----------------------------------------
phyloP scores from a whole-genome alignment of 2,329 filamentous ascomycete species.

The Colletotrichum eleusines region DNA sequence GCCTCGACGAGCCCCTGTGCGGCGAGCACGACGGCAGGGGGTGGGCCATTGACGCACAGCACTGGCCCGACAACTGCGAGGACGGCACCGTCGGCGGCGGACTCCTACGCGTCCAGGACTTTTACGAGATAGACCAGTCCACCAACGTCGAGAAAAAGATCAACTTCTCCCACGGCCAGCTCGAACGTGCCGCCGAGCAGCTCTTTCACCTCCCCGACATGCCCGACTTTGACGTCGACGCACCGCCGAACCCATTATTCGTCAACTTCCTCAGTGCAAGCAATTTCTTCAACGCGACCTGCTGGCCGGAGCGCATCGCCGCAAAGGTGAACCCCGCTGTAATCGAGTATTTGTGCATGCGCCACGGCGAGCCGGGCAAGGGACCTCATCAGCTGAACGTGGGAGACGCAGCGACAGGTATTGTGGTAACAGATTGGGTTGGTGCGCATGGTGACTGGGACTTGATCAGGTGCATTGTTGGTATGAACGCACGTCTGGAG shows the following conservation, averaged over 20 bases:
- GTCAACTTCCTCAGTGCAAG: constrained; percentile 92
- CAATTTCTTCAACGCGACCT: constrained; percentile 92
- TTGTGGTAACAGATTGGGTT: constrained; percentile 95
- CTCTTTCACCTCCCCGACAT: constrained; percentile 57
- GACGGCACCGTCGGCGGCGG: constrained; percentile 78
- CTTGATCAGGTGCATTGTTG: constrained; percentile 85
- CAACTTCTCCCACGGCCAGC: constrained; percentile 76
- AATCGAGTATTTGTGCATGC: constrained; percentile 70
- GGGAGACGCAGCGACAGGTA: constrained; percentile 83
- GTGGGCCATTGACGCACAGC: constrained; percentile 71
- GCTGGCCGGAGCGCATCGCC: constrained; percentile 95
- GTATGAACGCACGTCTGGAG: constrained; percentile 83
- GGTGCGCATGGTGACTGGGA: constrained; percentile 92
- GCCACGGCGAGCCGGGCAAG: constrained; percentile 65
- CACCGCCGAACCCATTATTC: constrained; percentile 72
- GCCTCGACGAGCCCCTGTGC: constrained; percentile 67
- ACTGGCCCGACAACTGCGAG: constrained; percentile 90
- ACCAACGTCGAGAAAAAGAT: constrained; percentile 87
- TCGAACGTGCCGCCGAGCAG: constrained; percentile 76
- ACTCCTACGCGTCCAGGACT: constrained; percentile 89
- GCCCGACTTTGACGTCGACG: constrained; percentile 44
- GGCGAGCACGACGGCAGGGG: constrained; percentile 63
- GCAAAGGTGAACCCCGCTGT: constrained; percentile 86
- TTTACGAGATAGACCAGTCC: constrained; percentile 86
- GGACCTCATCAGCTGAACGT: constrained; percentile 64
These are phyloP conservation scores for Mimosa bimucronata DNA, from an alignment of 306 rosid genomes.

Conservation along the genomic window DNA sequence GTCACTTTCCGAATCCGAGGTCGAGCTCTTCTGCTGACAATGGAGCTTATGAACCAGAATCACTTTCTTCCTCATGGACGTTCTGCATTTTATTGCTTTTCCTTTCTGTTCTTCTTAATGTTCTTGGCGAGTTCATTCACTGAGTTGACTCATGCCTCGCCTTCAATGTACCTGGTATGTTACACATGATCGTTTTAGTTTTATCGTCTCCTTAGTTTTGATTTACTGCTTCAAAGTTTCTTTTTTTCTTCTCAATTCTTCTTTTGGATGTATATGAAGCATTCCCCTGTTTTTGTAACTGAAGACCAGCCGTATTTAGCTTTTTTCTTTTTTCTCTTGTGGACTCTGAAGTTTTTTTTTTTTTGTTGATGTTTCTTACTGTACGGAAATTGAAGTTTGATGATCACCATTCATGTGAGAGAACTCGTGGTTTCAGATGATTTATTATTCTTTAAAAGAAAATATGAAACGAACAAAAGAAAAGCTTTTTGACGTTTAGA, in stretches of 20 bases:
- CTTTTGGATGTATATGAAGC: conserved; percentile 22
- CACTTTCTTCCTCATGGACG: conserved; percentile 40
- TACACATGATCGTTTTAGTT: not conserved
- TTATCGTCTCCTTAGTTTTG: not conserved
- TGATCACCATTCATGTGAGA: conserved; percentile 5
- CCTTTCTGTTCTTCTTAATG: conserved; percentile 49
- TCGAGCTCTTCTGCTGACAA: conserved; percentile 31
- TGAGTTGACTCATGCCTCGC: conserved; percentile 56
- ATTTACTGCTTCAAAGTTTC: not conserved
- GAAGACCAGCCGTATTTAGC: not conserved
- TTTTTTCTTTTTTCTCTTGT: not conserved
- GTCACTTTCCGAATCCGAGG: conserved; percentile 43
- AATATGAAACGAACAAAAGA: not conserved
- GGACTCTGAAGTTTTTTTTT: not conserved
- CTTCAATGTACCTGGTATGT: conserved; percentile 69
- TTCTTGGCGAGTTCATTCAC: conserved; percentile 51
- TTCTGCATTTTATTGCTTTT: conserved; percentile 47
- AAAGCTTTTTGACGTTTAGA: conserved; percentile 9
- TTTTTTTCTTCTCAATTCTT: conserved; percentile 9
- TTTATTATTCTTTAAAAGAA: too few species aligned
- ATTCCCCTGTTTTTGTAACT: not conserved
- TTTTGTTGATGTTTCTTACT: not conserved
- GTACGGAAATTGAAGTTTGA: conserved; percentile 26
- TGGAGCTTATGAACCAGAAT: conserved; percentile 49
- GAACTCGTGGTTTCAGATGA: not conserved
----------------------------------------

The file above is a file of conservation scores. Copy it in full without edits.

phyloP scores from a whole-genome alignment of 2,329 filamentous ascomycete species.

The Colletotrichum eleusines region DNA sequence GCCTCGACGAGCCCCTGTGCGGCGAGCACGACGGCAGGGGGTGGGCCATTGACGCACAGCACTGGCCCGACAACTGCGAGGACGGCACCGTCGGCGGCGGACTCCTACGCGTCCAGGACTTTTACGAGATAGACCAGTCCACCAACGTCGAGAAAAAGATCAACTTCTCCCACGGCCAGCTCGAACGTGCCGCCGAGCAGCTCTTTCACCTCCCCGACATGCCCGACTTTGACGTCGACGCACCGCCGAACCCATTATTCGTCAACTTCCTCAGTGCAAGCAATTTCTTCAACGCGACCTGCTGGCCGGAGCGCATCGCCGCAAAGGTGAACCCCGCTGTAATCGAGTATTTGTGCATGCGCCACGGCGAGCCGGGCAAGGGACCTCATCAGCTGAACGTGGGAGACGCAGCGACAGGTATTGTGGTAACAGATTGGGTTGGTGCGCATGGTGACTGGGACTTGATCAGGTGCATTGTTGGTATGAACGCACGTCTGGAG shows the following conservation, averaged over 20 bases:
- GTCAACTTCCTCAGTGCAAG: constrained; percentile 92
- CAATTTCTTCAACGCGACCT: constrained; percentile 92
- TTGTGGTAACAGATTGGGTT: constrained; percentile 95
- CTCTTTCACCTCCCCGACAT: constrained; percentile 57
- GACGGCACCGTCGGCGGCGG: constrained; percentile 78
- CTTGATCAGGTGCATTGTTG: constrained; percentile 85
- CAACTTCTCCCACGGCCAGC: constrained; percentile 76
- AATCGAGTATTTGTGCATGC: constrained; percentile 70
- GGGAGACGCAGCGACAGGTA: constrained; percentile 83
- GTGGGCCATTGACGCACAGC: constrained; percentile 71
- GCTGGCCGGAGCGCATCGCC: constrained; percentile 95
- GTATGAACGCACGTCTGGAG: constrained; percentile 83
- GGTGCGCATGGTGACTGGGA: constrained; percentile 92
- GCCACGGCGAGCCGGGCAAG: constrained; percentile 65
- CACCGCCGAACCCATTATTC: constrained; percentile 72
- GCCTCGACGAGCCCCTGTGC: constrained; percentile 67
- ACTGGCCCGACAACTGCGAG: constrained; percentile 90
- ACCAACGTCGAGAAAAAGAT: constrained; percentile 87
- TCGAACGTGCCGCCGAGCAG: constrained; percentile 76
- ACTCCTACGCGTCCAGGACT: constrained; percentile 89
- GCCCGACTTTGACGTCGACG: constrained; percentile 44
- GGCGAGCACGACGGCAGGGG: constrained; percentile 63
- GCAAAGGTGAACCCCGCTGT: constrained; percentile 86
- TTTACGAGATAGACCAGTCC: constrained; percentile 86
- GGACCTCATCAGCTGAACGT: constrained; percentile 64
These are phyloP conservation scores for Mimosa bimucronata DNA, from an alignment of 306 rosid genomes.

Conservation along the genomic window DNA sequence GTCACTTTCCGAATCCGAGGTCGAGCTCTTCTGCTGACAATGGAGCTTATGAACCAGAATCACTTTCTTCCTCATGGACGTTCTGCATTTTATTGCTTTTCCTTTCTGTTCTTCTTAATGTTCTTGGCGAGTTCATTCACTGAGTTGACTCATGCCTCGCCTTCAATGTACCTGGTATGTTACACATGATCGTTTTAGTTTTATCGTCTCCTTAGTTTTGATTTACTGCTTCAAAGTTTCTTTTTTTCTTCTCAATTCTTCTTTTGGATGTATATGAAGCATTCCCCTGTTTTTGTAACTGAAGACCAGCCGTATTTAGCTTTTTTCTTTTTTCTCTTGTGGACTCTGAAGTTTTTTTTTTTTTGTTGATGTTTCTTACTGTACGGAAATTGAAGTTTGATGATCACCATTCATGTGAGAGAACTCGTGGTTTCAGATGATTTATTATTCTTTAAAAGAAAATATGAAACGAACAAAAGAAAAGCTTTTTGACGTTTAGA, in stretches of 20 bases:
- CTTTTGGATGTATATGAAGC: conserved; percentile 22
- CACTTTCTTCCTCATGGACG: conserved; percentile 40
- TACACATGATCGTTTTAGTT: not conserved
- TTATCGTCTCCTTAGTTTTG: not conserved
- TGATCACCATTCATGTGAGA: conserved; percentile 5
- CCTTTCTGTTCTTCTTAATG: conserved; percentile 49
- TCGAGCTCTTCTGCTGACAA: conserved; percentile 31
- TGAGTTGACTCATGCCTCGC: conserved; percentile 56
- ATTTACTGCTTCAAAGTTTC: not conserved
- GAAGACCAGCCGTATTTAGC: not conserved
- TTTTTTCTTTTTTCTCTTGT: not conserved
- GTCACTTTCCGAATCCGAGG: conserved; percentile 43
- AATATGAAACGAACAAAAGA: not conserved
- GGACTCTGAAGTTTTTTTTT: not conserved
- CTTCAATGTACCTGGTATGT: conserved; percentile 69
- TTCTTGGCGAGTTCATTCAC: conserved; percentile 51
- TTCTGCATTTTATTGCTTTT: conserved; percentile 47
- AAAGCTTTTTGACGTTTAGA: conserved; percentile 9
- TTTTTTTCTTCTCAATTCTT: conserved; percentile 9
- TTTATTATTCTTTAAAAGAA: too few species aligned
- ATTCCCCTGTTTTTGTAACT: not conserved
- TTTTGTTGATGTTTCTTACT: not conserved
- GTACGGAAATTGAAGTTTGA: conserved; percentile 26
- TGGAGCTTATGAACCAGAAT: conserved; percentile 49
- GAACTCGTGGTTTCAGATGA: not conserved